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When Gregory Freedman, co-founder of real estate investment firm BH3, put together its distressed debt fund in late 2018, the world looked a lot different. The firm was expecting the usual end of cycle buying opportunities in its backyard of New York City.

The management team at BH3 thought the next downturn could resemble the 2008 recession. Though it would be less severe, it could provide similar opportunities to allocate capital.

“In 2018, people might be thinking it may be a repeat of 2008 when the borrowers just stopped paying,” Freedman says.

Though it was never expecting a pandemic-fueled recession, BH3 set up a dedicated distressed vehicle at the end of 2018. “We felt that asset prices were frothy and we were approaching the end of a bull market,” Freedman says. “We were wrong because 2019 was an amazing year and the bull market run continued.”

Still, BH3 was able to make one $200 million deal in July of 2019. It sold that property to Fortress in February. “That vehicle is positioned to deploy up to a billion dollars to acquire distressed debt,” Freedman says.

The US economy’s current coronavirus-driven recession is far from a typical downturn. And the buying opportunities aren’t what they appeared to be a year-and-a-half ago.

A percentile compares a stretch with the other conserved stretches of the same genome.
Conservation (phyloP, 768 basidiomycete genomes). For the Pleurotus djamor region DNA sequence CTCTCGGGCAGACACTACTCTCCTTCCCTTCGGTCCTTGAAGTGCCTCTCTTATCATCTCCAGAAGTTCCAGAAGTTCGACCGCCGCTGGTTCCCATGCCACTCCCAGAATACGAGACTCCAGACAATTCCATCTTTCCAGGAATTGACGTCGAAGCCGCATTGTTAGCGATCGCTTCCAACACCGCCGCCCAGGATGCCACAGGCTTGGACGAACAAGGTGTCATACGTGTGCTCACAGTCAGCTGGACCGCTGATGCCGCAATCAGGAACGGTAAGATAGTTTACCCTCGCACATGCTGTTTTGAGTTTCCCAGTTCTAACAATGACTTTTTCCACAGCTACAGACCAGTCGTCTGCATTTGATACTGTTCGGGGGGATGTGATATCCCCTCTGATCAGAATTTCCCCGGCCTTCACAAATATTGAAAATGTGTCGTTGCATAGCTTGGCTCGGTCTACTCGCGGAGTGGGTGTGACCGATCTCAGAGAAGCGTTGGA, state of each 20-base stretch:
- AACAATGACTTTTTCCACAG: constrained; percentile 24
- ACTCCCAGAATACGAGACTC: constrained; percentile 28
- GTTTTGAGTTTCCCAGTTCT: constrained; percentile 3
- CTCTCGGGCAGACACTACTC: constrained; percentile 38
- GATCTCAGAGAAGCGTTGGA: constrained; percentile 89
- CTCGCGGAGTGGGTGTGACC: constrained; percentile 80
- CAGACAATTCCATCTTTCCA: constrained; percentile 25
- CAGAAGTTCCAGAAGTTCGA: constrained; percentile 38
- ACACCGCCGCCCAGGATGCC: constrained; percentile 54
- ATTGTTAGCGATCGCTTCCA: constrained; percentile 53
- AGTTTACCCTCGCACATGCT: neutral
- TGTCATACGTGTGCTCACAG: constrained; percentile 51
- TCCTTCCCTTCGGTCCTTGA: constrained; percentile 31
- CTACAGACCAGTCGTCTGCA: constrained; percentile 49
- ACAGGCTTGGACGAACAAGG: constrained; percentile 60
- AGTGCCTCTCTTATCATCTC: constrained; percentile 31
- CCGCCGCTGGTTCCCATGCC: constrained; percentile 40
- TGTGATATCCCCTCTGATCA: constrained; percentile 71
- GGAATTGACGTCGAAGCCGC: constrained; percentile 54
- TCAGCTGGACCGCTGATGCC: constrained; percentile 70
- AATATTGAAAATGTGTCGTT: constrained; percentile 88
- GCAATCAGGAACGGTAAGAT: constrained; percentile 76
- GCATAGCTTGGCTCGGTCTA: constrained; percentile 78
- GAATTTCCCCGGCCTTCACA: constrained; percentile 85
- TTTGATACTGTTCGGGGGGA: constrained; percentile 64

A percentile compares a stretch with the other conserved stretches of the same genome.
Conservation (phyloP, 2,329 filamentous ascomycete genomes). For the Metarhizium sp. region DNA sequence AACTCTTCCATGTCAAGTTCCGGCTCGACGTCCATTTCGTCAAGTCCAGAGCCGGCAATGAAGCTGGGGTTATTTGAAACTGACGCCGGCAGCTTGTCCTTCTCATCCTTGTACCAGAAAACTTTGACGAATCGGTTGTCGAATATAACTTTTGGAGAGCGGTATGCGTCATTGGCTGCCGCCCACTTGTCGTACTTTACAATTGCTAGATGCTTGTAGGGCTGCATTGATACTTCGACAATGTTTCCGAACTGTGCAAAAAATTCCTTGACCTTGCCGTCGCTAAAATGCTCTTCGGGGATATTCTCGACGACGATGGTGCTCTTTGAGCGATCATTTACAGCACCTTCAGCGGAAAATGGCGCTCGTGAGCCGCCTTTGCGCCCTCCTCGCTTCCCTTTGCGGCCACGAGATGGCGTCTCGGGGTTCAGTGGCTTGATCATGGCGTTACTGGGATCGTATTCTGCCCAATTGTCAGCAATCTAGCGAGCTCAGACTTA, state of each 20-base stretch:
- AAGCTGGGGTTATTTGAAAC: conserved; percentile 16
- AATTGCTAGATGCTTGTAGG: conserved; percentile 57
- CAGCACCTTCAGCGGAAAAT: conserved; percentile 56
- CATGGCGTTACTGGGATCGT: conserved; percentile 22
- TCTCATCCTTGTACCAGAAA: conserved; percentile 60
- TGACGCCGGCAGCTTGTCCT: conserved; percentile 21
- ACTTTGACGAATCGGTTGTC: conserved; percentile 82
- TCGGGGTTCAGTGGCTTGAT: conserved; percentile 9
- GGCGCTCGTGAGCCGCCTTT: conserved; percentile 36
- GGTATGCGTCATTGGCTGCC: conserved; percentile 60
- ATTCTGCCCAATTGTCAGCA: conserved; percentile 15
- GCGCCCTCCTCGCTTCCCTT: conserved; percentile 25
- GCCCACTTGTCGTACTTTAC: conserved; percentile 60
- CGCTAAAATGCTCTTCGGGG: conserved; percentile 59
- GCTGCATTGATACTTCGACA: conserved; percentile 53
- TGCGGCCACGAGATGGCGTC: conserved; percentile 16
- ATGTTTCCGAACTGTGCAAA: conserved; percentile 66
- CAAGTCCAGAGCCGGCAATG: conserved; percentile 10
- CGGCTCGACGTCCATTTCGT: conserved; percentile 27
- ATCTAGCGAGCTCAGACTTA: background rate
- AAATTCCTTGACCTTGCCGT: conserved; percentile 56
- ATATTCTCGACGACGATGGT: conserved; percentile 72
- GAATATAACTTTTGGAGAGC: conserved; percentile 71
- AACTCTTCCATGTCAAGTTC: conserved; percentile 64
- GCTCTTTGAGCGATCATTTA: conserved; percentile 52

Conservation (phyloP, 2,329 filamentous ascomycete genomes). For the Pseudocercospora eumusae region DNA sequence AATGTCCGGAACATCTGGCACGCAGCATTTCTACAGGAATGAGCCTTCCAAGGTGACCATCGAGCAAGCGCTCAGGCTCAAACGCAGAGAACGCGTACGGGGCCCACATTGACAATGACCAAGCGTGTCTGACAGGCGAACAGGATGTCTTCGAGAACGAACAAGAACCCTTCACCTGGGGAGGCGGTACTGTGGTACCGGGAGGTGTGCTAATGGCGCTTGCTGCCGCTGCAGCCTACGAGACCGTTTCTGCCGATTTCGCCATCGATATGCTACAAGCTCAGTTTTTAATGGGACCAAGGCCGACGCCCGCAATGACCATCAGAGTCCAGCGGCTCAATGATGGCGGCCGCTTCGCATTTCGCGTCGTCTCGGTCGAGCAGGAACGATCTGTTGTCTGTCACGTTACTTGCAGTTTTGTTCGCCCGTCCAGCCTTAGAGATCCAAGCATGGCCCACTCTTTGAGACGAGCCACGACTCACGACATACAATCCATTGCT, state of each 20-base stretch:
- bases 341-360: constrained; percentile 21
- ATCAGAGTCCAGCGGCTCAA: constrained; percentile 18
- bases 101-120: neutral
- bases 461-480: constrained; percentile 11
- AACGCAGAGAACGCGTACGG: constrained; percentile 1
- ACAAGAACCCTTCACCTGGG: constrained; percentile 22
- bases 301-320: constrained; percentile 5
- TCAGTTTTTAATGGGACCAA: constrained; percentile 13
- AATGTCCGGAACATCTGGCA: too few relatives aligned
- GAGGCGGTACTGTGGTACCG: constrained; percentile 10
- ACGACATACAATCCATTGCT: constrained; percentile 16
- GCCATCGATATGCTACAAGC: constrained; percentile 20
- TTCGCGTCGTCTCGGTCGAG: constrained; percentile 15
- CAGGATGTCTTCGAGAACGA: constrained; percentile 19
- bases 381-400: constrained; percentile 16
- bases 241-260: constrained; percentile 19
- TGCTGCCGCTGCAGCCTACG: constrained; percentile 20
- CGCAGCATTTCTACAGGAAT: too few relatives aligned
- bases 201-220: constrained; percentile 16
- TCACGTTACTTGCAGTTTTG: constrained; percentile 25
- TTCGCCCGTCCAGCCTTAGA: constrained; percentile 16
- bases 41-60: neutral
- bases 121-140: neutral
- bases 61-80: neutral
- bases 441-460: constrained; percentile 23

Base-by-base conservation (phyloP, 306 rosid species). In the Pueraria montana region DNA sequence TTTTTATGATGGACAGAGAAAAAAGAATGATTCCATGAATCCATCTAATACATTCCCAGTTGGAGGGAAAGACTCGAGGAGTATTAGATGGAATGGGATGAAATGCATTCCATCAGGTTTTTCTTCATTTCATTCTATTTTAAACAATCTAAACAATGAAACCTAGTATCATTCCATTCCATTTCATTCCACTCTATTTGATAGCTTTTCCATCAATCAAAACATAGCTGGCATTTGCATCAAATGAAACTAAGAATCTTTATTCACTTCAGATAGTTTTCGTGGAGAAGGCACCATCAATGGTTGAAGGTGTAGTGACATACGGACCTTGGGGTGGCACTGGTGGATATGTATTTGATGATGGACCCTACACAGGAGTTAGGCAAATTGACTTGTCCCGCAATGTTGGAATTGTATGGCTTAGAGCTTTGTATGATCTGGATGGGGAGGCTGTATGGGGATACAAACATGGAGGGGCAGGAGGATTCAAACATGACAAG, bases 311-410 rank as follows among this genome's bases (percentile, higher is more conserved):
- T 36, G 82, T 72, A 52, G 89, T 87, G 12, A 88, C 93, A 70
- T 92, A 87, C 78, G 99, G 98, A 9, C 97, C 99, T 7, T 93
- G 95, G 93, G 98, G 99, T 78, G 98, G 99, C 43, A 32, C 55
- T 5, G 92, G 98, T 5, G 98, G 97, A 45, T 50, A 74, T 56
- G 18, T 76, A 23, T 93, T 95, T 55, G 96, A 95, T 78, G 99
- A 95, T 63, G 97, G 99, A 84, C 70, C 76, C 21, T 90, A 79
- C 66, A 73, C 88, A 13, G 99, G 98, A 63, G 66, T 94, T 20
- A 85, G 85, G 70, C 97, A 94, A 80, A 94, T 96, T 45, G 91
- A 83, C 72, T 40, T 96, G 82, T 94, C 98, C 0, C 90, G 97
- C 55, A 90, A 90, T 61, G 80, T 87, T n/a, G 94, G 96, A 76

“If you asked me in 2018 which asset classes would be in trouble, hospitality wouldn’t be in the conversation just because hotels were functioning really, really well in 2018 and really well in 2019,” Freedman says. “2020 was expected to be kind of a flat year, but not a zero, which it is looking to be. So that has changed.”

While it may fall the furthest, hospitality won’t be the only sector that’s severely harmed from COVID-19.

“In our opinion, there’s going to be fundamental changes on the back end of this,” Freedman says. “Historically, we have very short memories and we returned back to normal [after a crisis]. And I think that that by and large society will, but it’s going take time.”

For starters, the Great Recession didn’t shut down the economy like COVID-19 has.

“The difference between this today and 2008 is that in 2008 people were still functioning and were still operating as normal,” Freedman says. “People were still going out to restaurants, shopping, traveling and staying in hotels.”

Freedman wonders what sort of latitude lenders to have to work with their borrowers in this environment. At least some will be unable to defer interest or take other steps to help borrowers.

“That lender, if they took leverage on a repo line or warehouse facility, may not have the time or latitude to restructure the loan with the borrower,” Freedman says. “The opportunity set has changed where you have a different mentality on the borrower side and you have a different pressure points on who the lenders are and what pressure points they’re subject to on their leverage.”